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Graphic Novelty²

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February 2020

Bloom

Bloom is a lovely coming-of-age graphic novel with welcome LGBTQ+ representation. Ari, a recent high school grad, is chafing at working at his family’s bakery until he meets Hector, a young man who accepts a job at the bakery, so Ari can move to the city with his bandmates.

This graphic novel has a similar storyline to the more popular Laura Dean Keeps Breaking Up With Me, although it came out first and the genders are flipped. Author Kevin Panetta told a story that felt softer and gentler, with family playing a large part in Ari’s summer journey. I was rooting for the slow-burn romance with Hector to develop as Ari slowly came to realize that his attitude needed to change and Hector’s kindness and stability were exactly what he needed. Ari also needed to come to terms with a toxic friend whom he always gave a pass to, and learn that he was allowed to outgrow his prior dreams and make decisions that were best for him and not just go along with the group. This character-driven story showcased a healthy romance, once Ari owned up to his mistakes, and a strong family dynamic. Diversity among his friends and an after high school graduation timeline was also welcome.

Savanna Ganucheau’s artwork has a tri-color palette, in black and white with a blue-green color wash used throughout which evocatively signified the Maryland seaside town that the Kyrkos Family Bakery was located in. The panels flowed well and included several two-page splash pages set in the bakery that wordlessly showed Ari and Hector falling in love. Occasional anime-type drawings were utilized to show strong emotions. That a recipe for sourdough rolls and a playlist were included at the end was a delightful way to conclude this engaging story.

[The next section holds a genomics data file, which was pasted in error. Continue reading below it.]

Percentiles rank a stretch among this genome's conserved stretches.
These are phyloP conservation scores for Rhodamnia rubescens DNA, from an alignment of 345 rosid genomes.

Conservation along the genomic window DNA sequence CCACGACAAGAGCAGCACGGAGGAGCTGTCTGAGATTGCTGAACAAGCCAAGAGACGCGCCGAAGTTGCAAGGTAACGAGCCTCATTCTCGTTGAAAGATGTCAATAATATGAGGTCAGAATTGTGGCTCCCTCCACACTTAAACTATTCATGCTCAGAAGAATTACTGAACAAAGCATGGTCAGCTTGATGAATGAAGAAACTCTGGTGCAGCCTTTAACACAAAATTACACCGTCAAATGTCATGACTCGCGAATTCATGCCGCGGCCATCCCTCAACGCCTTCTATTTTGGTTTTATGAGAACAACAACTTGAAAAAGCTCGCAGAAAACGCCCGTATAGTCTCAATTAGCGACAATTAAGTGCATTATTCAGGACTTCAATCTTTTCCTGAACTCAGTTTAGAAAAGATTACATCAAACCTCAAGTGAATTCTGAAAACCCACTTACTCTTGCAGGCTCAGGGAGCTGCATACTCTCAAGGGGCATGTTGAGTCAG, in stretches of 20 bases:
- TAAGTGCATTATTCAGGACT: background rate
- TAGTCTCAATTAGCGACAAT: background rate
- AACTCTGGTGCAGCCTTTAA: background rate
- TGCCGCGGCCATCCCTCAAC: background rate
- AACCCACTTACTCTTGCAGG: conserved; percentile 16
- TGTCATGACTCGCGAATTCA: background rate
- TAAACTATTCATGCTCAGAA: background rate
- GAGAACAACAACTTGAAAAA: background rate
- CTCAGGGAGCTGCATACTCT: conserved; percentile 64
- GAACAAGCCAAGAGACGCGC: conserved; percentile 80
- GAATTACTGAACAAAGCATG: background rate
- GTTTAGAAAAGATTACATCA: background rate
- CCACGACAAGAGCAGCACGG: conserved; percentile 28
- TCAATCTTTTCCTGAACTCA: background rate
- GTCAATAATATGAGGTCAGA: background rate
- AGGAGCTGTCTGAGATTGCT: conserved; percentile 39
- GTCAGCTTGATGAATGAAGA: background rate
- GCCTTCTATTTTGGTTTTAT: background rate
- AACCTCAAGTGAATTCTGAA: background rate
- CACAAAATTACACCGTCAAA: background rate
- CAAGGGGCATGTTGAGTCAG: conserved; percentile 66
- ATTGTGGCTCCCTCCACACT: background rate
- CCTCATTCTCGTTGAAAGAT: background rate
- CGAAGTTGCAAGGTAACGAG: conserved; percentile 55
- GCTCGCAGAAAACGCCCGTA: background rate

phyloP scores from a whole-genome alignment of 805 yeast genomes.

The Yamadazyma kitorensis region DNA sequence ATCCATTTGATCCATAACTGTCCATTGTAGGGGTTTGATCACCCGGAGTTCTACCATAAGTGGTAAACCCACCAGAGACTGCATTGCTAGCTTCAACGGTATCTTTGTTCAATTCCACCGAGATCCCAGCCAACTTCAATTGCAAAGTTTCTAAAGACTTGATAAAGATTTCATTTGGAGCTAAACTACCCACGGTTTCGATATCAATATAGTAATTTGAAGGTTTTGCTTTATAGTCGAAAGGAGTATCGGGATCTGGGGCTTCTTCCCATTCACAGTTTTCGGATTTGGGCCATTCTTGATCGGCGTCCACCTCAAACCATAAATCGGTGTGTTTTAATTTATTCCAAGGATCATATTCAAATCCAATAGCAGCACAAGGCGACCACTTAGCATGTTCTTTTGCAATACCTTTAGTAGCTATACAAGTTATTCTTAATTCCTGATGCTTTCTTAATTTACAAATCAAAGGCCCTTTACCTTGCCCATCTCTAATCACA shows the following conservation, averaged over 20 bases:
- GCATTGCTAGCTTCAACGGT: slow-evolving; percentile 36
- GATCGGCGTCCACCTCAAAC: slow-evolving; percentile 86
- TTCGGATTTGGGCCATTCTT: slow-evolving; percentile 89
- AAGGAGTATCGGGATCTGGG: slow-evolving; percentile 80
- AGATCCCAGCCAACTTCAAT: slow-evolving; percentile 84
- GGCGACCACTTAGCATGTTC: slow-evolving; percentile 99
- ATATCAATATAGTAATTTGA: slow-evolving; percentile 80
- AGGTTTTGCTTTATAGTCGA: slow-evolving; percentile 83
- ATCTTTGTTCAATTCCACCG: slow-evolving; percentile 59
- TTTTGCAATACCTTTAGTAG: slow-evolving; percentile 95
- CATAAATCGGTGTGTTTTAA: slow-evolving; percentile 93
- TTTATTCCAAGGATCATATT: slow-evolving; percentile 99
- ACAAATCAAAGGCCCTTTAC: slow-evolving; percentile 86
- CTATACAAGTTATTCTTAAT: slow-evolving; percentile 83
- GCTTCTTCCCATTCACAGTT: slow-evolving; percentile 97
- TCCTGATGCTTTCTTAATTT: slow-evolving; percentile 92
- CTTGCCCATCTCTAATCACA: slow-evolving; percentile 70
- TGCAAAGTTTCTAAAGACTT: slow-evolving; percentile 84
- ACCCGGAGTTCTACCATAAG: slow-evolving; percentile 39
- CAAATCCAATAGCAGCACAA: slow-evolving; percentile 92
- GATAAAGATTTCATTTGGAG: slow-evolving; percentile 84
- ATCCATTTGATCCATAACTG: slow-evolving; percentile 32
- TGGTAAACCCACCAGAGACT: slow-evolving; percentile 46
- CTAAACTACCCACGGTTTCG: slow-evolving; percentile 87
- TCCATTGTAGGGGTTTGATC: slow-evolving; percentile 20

I do want to share one problem I had with the cover- if you were to take a quick glance without opening the book, you would think that the couple was of mixed sexes and I think that is a disservice to the storyline found within. I felt like the publisher wasn’t being bold enough with the cover to show what the narrative was truly going to be about, and I found that disappointing. But, I found Bloom the stronger of the two similarly themed books, for it includes a lovely ode to family and different perspectives, which I think teens need to see during this time of transition when their friends take on more importance, yet their family is still a big part of their lives.

-Nancy

Grayson (Vol. 4): A Ghost in the Tomb

Teenagers are rising in Gotham under the common banner of Robin. They are banding together to protect the city in Batman’s absence. However, recent legislation pushed through by Councilwoman Noctua has made it illegal for anyone in Gotham to claim they’re a Robin, or even sport Robin paraphernalia. Gotham City PD is enthusiastically enforcing the new law. The real Robins, both old and new – Jason Todd (Red Hood), Tim Drake (Red Robin), and Damian Wayne (Robin) – are looking on in horror as these teens are being harrassed and arrested under the new law. They call on the only person they know who can help – Dick Grayson, known as Agent 37, Nightwing, and the original Robin. Together, they must make a choice. Will the Robins help these teenager, or turn them in as outlaws?